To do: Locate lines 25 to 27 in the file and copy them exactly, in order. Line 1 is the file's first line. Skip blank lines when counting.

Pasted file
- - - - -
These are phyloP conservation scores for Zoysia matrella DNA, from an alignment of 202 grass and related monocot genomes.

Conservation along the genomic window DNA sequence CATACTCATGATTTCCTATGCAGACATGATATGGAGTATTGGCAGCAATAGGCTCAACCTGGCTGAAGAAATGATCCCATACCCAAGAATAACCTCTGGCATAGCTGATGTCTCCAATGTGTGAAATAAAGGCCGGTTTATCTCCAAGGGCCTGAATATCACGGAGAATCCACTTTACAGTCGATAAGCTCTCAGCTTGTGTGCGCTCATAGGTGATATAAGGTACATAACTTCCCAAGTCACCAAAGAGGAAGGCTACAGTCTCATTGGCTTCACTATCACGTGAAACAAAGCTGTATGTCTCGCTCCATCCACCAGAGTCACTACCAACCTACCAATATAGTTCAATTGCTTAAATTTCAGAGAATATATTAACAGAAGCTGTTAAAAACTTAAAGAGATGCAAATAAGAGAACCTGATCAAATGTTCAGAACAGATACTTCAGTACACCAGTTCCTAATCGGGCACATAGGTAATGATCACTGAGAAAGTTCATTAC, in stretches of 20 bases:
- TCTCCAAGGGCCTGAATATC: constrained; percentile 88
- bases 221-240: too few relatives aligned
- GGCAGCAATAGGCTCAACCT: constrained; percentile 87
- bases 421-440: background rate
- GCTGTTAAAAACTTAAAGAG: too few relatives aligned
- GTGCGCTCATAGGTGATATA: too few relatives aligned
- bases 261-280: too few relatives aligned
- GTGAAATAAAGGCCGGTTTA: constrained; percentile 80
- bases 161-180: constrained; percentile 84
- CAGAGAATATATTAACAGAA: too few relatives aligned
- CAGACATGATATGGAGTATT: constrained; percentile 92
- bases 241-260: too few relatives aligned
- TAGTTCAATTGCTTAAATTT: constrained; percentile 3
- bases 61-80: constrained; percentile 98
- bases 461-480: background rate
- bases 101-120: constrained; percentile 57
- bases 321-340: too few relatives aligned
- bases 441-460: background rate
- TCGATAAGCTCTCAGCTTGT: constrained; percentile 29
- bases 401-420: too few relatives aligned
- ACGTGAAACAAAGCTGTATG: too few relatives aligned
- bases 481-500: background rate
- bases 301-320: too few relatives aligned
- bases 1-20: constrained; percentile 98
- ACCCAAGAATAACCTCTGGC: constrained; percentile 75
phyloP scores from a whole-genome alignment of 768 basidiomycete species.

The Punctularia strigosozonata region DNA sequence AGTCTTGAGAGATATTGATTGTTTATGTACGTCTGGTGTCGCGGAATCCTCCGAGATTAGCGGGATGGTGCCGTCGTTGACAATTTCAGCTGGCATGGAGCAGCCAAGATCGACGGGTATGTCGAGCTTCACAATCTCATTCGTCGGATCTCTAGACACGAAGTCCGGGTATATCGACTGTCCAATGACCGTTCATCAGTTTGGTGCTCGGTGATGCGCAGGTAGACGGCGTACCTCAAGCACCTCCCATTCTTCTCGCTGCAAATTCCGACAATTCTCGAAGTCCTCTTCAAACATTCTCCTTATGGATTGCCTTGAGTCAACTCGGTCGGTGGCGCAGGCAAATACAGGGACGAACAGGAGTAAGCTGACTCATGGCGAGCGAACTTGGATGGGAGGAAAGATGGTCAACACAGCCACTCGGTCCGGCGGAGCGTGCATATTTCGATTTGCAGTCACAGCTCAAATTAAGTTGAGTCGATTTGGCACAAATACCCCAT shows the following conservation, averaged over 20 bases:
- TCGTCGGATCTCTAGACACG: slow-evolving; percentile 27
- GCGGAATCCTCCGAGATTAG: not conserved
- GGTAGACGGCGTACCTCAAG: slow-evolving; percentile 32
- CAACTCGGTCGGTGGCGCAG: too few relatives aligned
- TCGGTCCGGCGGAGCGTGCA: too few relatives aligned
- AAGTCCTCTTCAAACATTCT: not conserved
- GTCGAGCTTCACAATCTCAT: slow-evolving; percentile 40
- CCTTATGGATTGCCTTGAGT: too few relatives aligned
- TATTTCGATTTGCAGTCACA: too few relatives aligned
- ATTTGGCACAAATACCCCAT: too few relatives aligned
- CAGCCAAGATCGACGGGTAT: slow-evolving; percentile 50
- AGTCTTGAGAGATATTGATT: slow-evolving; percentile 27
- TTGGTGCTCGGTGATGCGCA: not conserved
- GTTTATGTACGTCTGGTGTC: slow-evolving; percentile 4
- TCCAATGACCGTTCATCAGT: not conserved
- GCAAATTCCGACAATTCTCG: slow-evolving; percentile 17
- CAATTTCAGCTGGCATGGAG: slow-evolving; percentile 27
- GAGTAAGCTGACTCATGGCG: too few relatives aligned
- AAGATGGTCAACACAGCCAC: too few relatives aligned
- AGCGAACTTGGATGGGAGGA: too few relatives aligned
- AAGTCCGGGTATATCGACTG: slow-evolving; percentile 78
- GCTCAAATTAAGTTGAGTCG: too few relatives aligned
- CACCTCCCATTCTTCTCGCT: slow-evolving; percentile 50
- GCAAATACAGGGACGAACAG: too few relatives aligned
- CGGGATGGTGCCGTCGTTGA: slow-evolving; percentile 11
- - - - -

- bases 301-320: too few relatives aligned
- bases 1-20: constrained; percentile 98
- ACCCAAGAATAACCTCTGGC: constrained; percentile 75